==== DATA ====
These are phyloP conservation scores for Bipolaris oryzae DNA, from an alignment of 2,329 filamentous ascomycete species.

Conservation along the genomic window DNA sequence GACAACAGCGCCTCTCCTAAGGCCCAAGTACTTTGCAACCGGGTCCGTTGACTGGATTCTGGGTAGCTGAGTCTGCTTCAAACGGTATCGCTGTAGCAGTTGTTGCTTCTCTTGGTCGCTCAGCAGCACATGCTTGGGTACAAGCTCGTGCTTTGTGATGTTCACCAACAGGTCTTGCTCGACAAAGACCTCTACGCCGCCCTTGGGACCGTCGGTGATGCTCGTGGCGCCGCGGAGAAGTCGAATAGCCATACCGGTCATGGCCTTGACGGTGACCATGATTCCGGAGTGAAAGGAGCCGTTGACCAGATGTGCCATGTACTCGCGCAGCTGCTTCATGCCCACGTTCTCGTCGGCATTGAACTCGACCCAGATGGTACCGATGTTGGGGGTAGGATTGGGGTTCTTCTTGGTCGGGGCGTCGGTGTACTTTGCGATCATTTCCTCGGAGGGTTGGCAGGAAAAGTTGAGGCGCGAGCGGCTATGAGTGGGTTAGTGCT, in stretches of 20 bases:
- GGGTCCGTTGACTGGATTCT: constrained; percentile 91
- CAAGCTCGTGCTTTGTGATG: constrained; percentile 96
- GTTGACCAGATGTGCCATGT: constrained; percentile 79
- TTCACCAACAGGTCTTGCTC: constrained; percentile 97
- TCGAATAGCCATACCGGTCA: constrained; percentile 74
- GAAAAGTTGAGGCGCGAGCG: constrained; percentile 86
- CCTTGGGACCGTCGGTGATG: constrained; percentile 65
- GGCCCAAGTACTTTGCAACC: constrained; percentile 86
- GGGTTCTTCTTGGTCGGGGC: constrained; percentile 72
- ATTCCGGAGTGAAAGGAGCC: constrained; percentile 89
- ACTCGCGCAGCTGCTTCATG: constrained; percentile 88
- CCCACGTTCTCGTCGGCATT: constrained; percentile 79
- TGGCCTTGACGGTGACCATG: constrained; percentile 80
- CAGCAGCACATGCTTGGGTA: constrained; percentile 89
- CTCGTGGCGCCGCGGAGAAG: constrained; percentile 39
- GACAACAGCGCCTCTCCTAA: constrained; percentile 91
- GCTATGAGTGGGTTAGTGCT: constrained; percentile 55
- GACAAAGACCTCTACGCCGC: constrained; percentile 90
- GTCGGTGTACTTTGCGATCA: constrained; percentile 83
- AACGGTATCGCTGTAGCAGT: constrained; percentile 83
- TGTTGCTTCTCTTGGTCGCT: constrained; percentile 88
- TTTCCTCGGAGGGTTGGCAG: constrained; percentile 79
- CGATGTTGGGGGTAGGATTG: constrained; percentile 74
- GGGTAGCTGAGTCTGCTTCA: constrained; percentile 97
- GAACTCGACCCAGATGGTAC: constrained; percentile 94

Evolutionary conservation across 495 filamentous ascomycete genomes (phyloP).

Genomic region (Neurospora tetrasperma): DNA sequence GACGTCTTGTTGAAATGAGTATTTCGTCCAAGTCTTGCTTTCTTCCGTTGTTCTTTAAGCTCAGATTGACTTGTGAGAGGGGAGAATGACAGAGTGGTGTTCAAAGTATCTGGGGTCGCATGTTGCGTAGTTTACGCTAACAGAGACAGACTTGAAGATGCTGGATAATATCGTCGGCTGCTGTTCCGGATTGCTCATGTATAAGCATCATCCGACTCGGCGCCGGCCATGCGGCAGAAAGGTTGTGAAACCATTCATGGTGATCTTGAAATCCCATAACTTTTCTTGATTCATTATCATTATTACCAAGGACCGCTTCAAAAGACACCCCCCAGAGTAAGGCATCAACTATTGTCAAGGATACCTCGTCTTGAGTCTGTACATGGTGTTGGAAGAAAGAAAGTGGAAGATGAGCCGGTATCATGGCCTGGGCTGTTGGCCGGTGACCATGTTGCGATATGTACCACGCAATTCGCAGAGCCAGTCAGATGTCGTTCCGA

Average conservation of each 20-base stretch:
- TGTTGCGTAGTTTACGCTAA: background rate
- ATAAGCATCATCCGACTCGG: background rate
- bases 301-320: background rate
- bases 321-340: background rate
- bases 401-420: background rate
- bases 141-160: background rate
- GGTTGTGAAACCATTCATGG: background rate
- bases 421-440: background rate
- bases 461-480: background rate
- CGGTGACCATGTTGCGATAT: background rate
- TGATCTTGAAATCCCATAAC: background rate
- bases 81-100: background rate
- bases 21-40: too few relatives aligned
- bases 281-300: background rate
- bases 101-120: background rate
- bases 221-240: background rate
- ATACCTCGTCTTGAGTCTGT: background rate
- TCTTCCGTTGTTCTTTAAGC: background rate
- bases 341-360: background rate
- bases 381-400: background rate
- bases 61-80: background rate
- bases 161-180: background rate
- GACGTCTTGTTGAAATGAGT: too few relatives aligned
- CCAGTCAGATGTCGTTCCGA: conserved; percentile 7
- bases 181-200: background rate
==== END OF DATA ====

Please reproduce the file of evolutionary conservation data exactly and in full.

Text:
These are phyloP conservation scores for Bipolaris oryzae DNA, from an alignment of 2,329 filamentous ascomycete species.

Conservation along the genomic window DNA sequence GACAACAGCGCCTCTCCTAAGGCCCAAGTACTTTGCAACCGGGTCCGTTGACTGGATTCTGGGTAGCTGAGTCTGCTTCAAACGGTATCGCTGTAGCAGTTGTTGCTTCTCTTGGTCGCTCAGCAGCACATGCTTGGGTACAAGCTCGTGCTTTGTGATGTTCACCAACAGGTCTTGCTCGACAAAGACCTCTACGCCGCCCTTGGGACCGTCGGTGATGCTCGTGGCGCCGCGGAGAAGTCGAATAGCCATACCGGTCATGGCCTTGACGGTGACCATGATTCCGGAGTGAAAGGAGCCGTTGACCAGATGTGCCATGTACTCGCGCAGCTGCTTCATGCCCACGTTCTCGTCGGCATTGAACTCGACCCAGATGGTACCGATGTTGGGGGTAGGATTGGGGTTCTTCTTGGTCGGGGCGTCGGTGTACTTTGCGATCATTTCCTCGGAGGGTTGGCAGGAAAAGTTGAGGCGCGAGCGGCTATGAGTGGGTTAGTGCT, in stretches of 20 bases:
- GGGTCCGTTGACTGGATTCT: constrained; percentile 91
- CAAGCTCGTGCTTTGTGATG: constrained; percentile 96
- GTTGACCAGATGTGCCATGT: constrained; percentile 79
- TTCACCAACAGGTCTTGCTC: constrained; percentile 97
- TCGAATAGCCATACCGGTCA: constrained; percentile 74
- GAAAAGTTGAGGCGCGAGCG: constrained; percentile 86
- CCTTGGGACCGTCGGTGATG: constrained; percentile 65
- GGCCCAAGTACTTTGCAACC: constrained; percentile 86
- GGGTTCTTCTTGGTCGGGGC: constrained; percentile 72
- ATTCCGGAGTGAAAGGAGCC: constrained; percentile 89
- ACTCGCGCAGCTGCTTCATG: constrained; percentile 88
- CCCACGTTCTCGTCGGCATT: constrained; percentile 79
- TGGCCTTGACGGTGACCATG: constrained; percentile 80
- CAGCAGCACATGCTTGGGTA: constrained; percentile 89
- CTCGTGGCGCCGCGGAGAAG: constrained; percentile 39
- GACAACAGCGCCTCTCCTAA: constrained; percentile 91
- GCTATGAGTGGGTTAGTGCT: constrained; percentile 55
- GACAAAGACCTCTACGCCGC: constrained; percentile 90
- GTCGGTGTACTTTGCGATCA: constrained; percentile 83
- AACGGTATCGCTGTAGCAGT: constrained; percentile 83
- TGTTGCTTCTCTTGGTCGCT: constrained; percentile 88
- TTTCCTCGGAGGGTTGGCAG: constrained; percentile 79
- CGATGTTGGGGGTAGGATTG: constrained; percentile 74
- GGGTAGCTGAGTCTGCTTCA: constrained; percentile 97
- GAACTCGACCCAGATGGTAC: constrained; percentile 94

Evolutionary conservation across 495 filamentous ascomycete genomes (phyloP).

Genomic region (Neurospora tetrasperma): DNA sequence GACGTCTTGTTGAAATGAGTATTTCGTCCAAGTCTTGCTTTCTTCCGTTGTTCTTTAAGCTCAGATTGACTTGTGAGAGGGGAGAATGACAGAGTGGTGTTCAAAGTATCTGGGGTCGCATGTTGCGTAGTTTACGCTAACAGAGACAGACTTGAAGATGCTGGATAATATCGTCGGCTGCTGTTCCGGATTGCTCATGTATAAGCATCATCCGACTCGGCGCCGGCCATGCGGCAGAAAGGTTGTGAAACCATTCATGGTGATCTTGAAATCCCATAACTTTTCTTGATTCATTATCATTATTACCAAGGACCGCTTCAAAAGACACCCCCCAGAGTAAGGCATCAACTATTGTCAAGGATACCTCGTCTTGAGTCTGTACATGGTGTTGGAAGAAAGAAAGTGGAAGATGAGCCGGTATCATGGCCTGGGCTGTTGGCCGGTGACCATGTTGCGATATGTACCACGCAATTCGCAGAGCCAGTCAGATGTCGTTCCGA

Average conservation of each 20-base stretch:
- TGTTGCGTAGTTTACGCTAA: background rate
- ATAAGCATCATCCGACTCGG: background rate
- bases 301-320: background rate
- bases 321-340: background rate
- bases 401-420: background rate
- bases 141-160: background rate
- GGTTGTGAAACCATTCATGG: background rate
- bases 421-440: background rate
- bases 461-480: background rate
- CGGTGACCATGTTGCGATAT: background rate
- TGATCTTGAAATCCCATAAC: background rate
- bases 81-100: background rate
- bases 21-40: too few relatives aligned
- bases 281-300: background rate
- bases 101-120: background rate
- bases 221-240: background rate
- ATACCTCGTCTTGAGTCTGT: background rate
- TCTTCCGTTGTTCTTTAAGC: background rate
- bases 341-360: background rate
- bases 381-400: background rate
- bases 61-80: background rate
- bases 161-180: background rate
- GACGTCTTGTTGAAATGAGT: too few relatives aligned
- CCAGTCAGATGTCGTTCCGA: conserved; percentile 7
- bases 181-200: background rate